HHS secretary says girls under 17 must consult doctors to get Plan B
WASHINGTON – The U.S. bishops’ pro-life spokeswoman said she was relieved that the Obama administration has decided not to allow the Plan B One-Step “morning-after pill” to be sold without a prescription to those under 17.
“Luckily, things did not go from bad to even worse,” Deirdre McQuade, assistant director for policy and communications at the USCCB Secretariat of Pro-Life Activities, told Catholic News Service Dec. 8. “We’re pleased that they did not expand access to this very powerful drug.”
McQuade said Plan B One-Step, known generically as levonorgestrel, “is 40 times more potent than comparable progestin-only birth control pills for which a prescription is required” even for adult women.
Announcing the decision Dec. 7, Kathleen Sebelius, secretary of the Department of Health and Human Services, said the drug manufacturer, Teva Women’s Health, had not proven that those under 17 were sufficiently mature to use Plan B One-Step properly.
“There are significant cognitive and behavioral differences between older adolescent girls and the youngest girls of reproductive age,” who could be as young as 11, Sebelius said.
Although “science has confirmed the drug to be safe and effective with appropriate use,” she said, “the switch from prescription to over-the-counter for this product requires that we have enough evidence to show that those who use this medicine can understand the label and use the product appropriately.
“I do not believe that Teva’s application met that standard,” Sebelius said. “The label comprehension and actual use studies did not contain data for all ages for which this product would be available for use.”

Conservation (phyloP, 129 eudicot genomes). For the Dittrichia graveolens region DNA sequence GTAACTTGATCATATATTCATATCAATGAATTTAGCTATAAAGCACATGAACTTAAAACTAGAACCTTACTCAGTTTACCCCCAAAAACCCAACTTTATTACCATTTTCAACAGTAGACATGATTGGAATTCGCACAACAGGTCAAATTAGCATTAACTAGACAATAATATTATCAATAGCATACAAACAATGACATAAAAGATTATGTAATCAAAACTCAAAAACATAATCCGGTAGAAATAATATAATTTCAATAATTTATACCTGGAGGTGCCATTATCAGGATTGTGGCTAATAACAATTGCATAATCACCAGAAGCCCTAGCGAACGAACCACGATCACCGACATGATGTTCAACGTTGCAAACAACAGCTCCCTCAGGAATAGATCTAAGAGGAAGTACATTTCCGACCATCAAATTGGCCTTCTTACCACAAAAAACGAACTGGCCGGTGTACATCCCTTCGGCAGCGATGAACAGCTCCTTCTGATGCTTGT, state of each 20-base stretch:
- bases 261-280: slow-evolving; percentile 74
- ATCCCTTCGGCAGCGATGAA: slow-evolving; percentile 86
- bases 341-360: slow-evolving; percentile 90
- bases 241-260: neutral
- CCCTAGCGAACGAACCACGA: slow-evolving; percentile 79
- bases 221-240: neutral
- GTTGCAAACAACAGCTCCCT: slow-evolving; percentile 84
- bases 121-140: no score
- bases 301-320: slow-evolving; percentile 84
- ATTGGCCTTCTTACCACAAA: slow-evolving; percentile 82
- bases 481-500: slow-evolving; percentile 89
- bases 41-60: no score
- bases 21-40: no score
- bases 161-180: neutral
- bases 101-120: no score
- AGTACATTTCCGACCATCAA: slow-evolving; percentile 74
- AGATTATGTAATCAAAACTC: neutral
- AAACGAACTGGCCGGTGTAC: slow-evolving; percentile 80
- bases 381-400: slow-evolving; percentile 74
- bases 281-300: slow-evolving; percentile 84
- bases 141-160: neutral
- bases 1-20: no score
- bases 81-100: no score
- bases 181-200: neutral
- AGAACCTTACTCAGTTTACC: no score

At a Dec. 8 news conference, President Barack Obama said he fully supported the decision but had not been involved in the process that led to it.
“I will say this, as the father of two daughters. I think it is important for us to make sure that we apply some common sense to various rules when it comes to over-the-counter medicine,” Obama said. “And as I understand it, the reason Kathleen made this decision was she could not be confident that a 10-year-old or an 11-year-old (going) into a drugstore, should be able – alongside bubble gum or batteries – be able to buy a medication that potentially, if not used properly, could end up having an adverse effect. And I think most parents would probably feel the same way.”
Sebelius’ decision rejected a recommendation by the Food and Drug Administration’s Center for Drug Evaluation and Research to approve Teva’s application.
Dr. Margaret Hamburg, FDA commissioner, said in her own statement that center experts, “including obstetrician/gynecologists and pediatricians, reviewed the totality of the data and agreed that it met the regulatory standard for a nonprescription drug and that Plan B One-Step should be approved for all females of child-bearing potential.”
“I agree with the center that there is adequate and reasonable, well-supported and science-based evidence that Plan B One-Step is safe and effective and should be approved for nonprescription use for all females of child-bearing potential,” Hamburg added.
The U.S. Conference of Catholic Bishops has long opposed over-the-counter sales of Plan B, with McQuade saying in 2009 that it “has no authentic therapeutic purpose, and can actually cause harm to women and their newly conceived children.”